These anecdotes have indirect support from the data. The other common trope aimed at benefit recipients is that there are generations of worklessness, with doctors and social workers and other professionals professing to know such cases. But when Tracy Shildrick and other researchers went out on behalf of the Joseph Rowntree Foundation to deliberately seek such families, they couldn't find any. The most they could find was a parental generation that was currently work-less due to ill-health, but had worked in the past, combined with a young adult generation who had only recently left education and some of whom had also previously had work. This was despite only looking for ten such families in each of two very deprived areas.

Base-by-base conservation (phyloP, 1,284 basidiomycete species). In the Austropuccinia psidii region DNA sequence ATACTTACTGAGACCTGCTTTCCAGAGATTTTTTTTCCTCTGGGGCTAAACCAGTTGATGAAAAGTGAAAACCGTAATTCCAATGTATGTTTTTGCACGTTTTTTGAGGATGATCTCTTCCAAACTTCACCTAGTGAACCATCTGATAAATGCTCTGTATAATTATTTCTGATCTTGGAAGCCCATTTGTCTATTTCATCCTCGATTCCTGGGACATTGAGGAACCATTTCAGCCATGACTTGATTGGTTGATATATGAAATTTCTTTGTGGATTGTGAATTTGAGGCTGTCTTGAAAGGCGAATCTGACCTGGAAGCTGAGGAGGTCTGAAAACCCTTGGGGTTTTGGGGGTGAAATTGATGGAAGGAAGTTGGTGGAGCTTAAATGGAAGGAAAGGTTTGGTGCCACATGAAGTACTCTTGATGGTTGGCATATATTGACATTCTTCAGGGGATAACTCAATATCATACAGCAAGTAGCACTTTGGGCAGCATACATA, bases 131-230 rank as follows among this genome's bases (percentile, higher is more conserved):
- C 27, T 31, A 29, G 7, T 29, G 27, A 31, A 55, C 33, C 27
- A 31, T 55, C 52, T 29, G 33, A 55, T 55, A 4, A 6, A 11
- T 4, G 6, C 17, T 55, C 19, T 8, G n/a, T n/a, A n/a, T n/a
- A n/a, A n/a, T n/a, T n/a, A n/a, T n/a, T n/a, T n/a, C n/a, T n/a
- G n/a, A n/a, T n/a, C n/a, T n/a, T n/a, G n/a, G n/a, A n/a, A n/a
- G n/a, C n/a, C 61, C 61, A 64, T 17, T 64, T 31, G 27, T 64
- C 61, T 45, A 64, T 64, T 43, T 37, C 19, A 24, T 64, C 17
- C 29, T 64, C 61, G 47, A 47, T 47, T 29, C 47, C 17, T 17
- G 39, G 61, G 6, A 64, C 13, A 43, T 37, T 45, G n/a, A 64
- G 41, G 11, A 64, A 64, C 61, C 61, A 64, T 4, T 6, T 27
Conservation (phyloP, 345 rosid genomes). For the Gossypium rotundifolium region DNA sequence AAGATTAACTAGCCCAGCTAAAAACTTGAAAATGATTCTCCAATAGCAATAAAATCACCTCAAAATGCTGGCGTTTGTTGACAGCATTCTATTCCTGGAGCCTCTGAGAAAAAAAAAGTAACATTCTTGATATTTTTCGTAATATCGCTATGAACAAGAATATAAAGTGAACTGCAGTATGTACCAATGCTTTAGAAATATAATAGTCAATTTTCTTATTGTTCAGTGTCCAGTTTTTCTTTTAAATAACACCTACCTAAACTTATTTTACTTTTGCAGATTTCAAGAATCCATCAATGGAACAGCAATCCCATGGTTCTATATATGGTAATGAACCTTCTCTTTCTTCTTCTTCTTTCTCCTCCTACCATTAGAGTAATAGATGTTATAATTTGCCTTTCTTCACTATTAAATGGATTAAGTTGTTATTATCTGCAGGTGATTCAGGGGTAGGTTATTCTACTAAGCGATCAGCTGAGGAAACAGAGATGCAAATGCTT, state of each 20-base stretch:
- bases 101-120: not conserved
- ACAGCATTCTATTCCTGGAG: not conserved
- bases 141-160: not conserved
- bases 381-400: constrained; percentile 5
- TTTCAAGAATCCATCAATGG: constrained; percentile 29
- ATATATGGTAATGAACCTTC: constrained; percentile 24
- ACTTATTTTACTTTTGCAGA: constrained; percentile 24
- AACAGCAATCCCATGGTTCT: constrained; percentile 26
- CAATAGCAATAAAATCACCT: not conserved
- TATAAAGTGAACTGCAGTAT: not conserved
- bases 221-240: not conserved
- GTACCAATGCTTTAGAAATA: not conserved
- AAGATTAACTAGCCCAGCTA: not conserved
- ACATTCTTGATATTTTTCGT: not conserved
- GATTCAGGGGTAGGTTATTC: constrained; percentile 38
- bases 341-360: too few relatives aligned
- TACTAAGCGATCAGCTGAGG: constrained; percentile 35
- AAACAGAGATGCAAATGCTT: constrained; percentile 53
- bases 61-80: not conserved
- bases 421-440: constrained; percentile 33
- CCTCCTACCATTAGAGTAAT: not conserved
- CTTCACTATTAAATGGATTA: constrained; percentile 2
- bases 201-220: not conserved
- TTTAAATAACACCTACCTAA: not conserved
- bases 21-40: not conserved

If professionals insist that generational worklessness exists, when research proves it doesn't, how much can we trust doctors who claim that a large body of fake sickness benefit claimants exists, again when research as far as we have it says it doesn't?

In a country where both unemployment and low skilled work are damaging to health, we desperately need our doctors to be for us and for our health.



If you are interested in the claims made in this article, Second Class Citizens discusses these issues in more detail and provides references.